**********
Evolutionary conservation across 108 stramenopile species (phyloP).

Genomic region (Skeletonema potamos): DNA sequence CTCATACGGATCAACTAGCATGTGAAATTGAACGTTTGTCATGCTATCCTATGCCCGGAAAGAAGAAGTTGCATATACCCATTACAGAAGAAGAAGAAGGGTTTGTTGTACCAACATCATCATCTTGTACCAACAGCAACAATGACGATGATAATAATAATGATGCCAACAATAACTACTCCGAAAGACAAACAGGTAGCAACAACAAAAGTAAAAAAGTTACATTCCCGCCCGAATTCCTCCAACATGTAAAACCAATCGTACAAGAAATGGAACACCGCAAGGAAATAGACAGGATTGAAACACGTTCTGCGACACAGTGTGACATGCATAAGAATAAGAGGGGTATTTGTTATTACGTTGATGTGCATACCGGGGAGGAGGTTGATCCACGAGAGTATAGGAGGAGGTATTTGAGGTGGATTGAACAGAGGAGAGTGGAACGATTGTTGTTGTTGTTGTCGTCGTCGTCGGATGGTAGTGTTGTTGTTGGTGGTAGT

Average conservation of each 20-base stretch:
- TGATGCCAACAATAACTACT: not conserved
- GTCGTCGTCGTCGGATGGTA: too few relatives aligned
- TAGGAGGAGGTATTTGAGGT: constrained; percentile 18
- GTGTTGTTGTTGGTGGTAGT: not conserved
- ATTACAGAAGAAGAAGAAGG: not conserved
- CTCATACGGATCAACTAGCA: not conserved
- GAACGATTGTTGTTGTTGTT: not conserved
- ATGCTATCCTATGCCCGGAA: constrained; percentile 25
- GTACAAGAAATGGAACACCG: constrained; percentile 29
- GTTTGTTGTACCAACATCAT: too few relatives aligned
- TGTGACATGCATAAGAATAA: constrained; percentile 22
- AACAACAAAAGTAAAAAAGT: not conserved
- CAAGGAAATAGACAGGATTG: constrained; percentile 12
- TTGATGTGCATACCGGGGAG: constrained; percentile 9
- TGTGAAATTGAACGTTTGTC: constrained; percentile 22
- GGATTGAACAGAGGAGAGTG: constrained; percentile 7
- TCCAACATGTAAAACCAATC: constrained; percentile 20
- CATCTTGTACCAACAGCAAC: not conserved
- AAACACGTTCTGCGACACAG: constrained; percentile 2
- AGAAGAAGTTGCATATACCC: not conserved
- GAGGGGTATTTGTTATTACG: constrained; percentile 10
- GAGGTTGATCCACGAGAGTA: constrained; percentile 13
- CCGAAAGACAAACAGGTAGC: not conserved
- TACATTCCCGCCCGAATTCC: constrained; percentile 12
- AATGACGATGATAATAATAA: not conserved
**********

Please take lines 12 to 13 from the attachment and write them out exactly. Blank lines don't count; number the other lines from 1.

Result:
- GTACAAGAAATGGAACACCG: constrained; percentile 29
- GTTTGTTGTACCAACATCAT: too few relatives aligned